Second only in weight to the extinct elephant bird of Madagascar, the largest moa was the tallest bird on earth, with the top of its' back 6 feet above the ground.  Moa were dominant herbivores in an environment dominated by birds. Its only predator was Haast's eagle. Fourteen species of moa were hunted to extinction over a period of 100 years during the 13th and 14th centuries, immediately after the first human settlement of New Zealand. It was the fastest known extermination in the world of a whole fauna of large animals.  Moa were in decline when human hunting started, with only 159,000 birds - a severe reduction from 3 to 12 million thousands of years before the arrival of humans.  See more


Haast's Eagle (Harpagornis)
Harpagornis moorei

Haast's eagle was the world's largest eagle with a wingspan of 3m. It was the only animal predator of moa, diving on them at a speed of 80 kph and crushing and piercing the moa's neck with talons the size of tiger's claws.  Eagle bones were found in Maori middens, and it died out with extinction of moa.

Haast eagle

South Island kokako
Callaeas cinerea cinerea

In the early 1900s, South Island kokako (right, top) were abundant on the main island and Stewart Island. It has not been seen since the late 1960s and is considered extinct. A search in 2000 in eight areas from the Nelson Lakes to Stewart Island was unsuccessful, but believers think it is out there in some secluded place.  The southern subspecies looks almost identical to the North Island kokako (right, bottom), except that it has yellow or orange wattles instead of blue.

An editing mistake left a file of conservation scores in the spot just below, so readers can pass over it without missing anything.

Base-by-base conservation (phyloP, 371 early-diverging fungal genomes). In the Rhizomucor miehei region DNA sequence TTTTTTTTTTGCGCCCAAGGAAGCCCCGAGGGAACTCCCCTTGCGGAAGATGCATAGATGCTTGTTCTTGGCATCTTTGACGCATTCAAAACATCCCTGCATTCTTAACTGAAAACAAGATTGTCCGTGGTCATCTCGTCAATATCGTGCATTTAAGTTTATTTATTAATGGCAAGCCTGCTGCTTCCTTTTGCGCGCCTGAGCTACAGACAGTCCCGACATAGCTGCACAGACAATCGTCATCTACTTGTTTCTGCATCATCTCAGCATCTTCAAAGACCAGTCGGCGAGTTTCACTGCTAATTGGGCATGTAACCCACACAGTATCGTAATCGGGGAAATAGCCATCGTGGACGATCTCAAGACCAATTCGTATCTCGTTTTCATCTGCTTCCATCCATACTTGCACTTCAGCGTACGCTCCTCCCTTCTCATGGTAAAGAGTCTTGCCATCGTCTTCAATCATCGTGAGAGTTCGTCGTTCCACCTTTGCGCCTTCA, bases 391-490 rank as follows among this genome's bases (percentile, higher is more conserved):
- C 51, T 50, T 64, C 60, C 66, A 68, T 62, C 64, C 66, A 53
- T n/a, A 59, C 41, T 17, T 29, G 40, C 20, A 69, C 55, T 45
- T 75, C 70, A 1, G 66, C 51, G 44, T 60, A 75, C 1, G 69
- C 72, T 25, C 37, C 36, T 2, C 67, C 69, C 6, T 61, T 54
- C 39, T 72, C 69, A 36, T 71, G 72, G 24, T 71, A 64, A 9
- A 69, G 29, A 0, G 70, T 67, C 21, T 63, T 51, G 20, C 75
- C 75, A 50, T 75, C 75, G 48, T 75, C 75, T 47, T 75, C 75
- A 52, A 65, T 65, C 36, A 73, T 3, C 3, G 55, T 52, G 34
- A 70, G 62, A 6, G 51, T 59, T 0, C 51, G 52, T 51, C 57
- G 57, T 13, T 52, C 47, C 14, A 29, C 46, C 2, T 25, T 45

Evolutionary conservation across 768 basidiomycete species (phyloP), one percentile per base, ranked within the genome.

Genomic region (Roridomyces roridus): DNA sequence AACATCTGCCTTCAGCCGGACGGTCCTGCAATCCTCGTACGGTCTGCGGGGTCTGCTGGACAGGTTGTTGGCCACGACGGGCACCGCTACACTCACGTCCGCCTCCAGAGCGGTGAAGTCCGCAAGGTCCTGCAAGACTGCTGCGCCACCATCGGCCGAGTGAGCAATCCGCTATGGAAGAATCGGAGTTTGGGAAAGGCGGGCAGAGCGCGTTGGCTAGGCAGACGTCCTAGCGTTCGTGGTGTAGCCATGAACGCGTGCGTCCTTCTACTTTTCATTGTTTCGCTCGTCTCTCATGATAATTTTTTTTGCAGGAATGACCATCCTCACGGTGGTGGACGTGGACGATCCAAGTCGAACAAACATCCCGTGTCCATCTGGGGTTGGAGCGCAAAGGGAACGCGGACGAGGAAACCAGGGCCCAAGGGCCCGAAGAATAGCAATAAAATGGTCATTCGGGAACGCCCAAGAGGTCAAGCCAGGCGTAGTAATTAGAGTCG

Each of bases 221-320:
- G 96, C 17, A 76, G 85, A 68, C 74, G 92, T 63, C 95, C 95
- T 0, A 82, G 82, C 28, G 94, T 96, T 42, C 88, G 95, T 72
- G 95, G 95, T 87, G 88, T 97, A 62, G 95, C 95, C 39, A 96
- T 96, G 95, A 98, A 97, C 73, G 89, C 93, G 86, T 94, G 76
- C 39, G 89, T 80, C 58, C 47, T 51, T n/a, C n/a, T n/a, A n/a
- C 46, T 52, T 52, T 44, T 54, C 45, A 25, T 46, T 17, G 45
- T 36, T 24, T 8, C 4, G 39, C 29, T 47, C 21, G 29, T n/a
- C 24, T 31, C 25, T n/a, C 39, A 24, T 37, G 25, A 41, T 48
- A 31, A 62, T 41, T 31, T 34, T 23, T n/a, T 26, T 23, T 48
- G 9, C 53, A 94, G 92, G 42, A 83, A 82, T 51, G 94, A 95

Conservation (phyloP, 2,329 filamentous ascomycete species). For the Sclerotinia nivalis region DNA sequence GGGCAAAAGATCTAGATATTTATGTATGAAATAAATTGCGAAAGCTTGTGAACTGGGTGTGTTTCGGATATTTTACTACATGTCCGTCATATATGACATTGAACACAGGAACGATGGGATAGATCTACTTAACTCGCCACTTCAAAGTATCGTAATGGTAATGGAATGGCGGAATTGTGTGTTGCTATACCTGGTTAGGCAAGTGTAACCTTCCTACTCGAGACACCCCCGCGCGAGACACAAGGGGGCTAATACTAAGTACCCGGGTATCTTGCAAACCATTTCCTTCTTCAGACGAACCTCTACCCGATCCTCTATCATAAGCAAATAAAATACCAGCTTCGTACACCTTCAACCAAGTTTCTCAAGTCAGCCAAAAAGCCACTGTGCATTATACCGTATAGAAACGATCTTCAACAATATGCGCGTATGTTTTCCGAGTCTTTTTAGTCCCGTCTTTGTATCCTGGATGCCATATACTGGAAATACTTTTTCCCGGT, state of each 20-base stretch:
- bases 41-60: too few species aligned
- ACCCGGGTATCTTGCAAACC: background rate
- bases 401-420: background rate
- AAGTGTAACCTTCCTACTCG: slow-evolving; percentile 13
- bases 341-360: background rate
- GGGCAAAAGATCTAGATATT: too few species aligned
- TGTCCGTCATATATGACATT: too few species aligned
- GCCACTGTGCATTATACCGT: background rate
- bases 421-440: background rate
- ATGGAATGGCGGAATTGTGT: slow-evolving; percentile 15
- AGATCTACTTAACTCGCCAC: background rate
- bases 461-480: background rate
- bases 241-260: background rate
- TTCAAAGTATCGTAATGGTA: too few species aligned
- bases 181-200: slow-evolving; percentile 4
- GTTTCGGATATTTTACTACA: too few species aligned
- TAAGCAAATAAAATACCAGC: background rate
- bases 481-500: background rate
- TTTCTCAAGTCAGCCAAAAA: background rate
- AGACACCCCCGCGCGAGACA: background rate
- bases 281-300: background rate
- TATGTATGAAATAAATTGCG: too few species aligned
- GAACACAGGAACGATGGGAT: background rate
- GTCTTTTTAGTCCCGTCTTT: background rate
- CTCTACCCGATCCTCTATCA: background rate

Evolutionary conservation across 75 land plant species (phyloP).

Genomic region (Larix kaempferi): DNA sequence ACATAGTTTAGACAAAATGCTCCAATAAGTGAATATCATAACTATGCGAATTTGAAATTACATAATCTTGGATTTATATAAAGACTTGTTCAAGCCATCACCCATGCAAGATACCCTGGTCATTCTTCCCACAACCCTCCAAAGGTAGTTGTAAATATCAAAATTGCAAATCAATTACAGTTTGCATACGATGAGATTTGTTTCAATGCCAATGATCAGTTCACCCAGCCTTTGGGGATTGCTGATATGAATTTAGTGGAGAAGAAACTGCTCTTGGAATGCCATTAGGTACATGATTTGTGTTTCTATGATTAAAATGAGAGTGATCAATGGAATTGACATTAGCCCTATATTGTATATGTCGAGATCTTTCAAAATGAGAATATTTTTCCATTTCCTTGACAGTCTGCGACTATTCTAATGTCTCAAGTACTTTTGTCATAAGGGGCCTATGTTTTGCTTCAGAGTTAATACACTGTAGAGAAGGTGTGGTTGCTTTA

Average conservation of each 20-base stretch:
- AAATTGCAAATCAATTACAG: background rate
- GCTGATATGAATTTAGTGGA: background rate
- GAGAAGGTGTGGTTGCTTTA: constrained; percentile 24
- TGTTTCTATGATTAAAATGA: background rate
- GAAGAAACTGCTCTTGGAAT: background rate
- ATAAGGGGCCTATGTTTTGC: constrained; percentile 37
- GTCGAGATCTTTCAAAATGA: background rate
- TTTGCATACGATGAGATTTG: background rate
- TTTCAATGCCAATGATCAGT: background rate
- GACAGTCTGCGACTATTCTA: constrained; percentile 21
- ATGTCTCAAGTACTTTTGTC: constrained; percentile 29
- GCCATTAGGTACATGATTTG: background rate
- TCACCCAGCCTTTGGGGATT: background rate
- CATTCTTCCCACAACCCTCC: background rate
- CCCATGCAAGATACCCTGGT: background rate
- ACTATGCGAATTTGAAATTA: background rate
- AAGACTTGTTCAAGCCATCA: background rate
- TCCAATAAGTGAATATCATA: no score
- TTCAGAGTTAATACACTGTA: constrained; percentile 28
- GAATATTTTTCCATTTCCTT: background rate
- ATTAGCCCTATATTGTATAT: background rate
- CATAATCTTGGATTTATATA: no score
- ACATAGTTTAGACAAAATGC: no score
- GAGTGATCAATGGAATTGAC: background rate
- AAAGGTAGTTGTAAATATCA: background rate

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North Island piopio Turnagra tanagra
South Island piopio Turnagra capensis

Two species of piopio, also known as the New Zealand thrush, were very tame, endemic, arboreal island forest omnivores.  The South Is. piopio was last seen at Lake Hauroko and Caswell Sound in 1947, and was declared extinct in 1963. The last North Is. species was observed in 1949 at Te Aurora, Wanganui. Sir Walter Buller described piopio as unquestionably New Zealand's best songbird, a title bestowed on kokako today.
View larger image


New Zealand pelican
Pelecanus novaezelandiae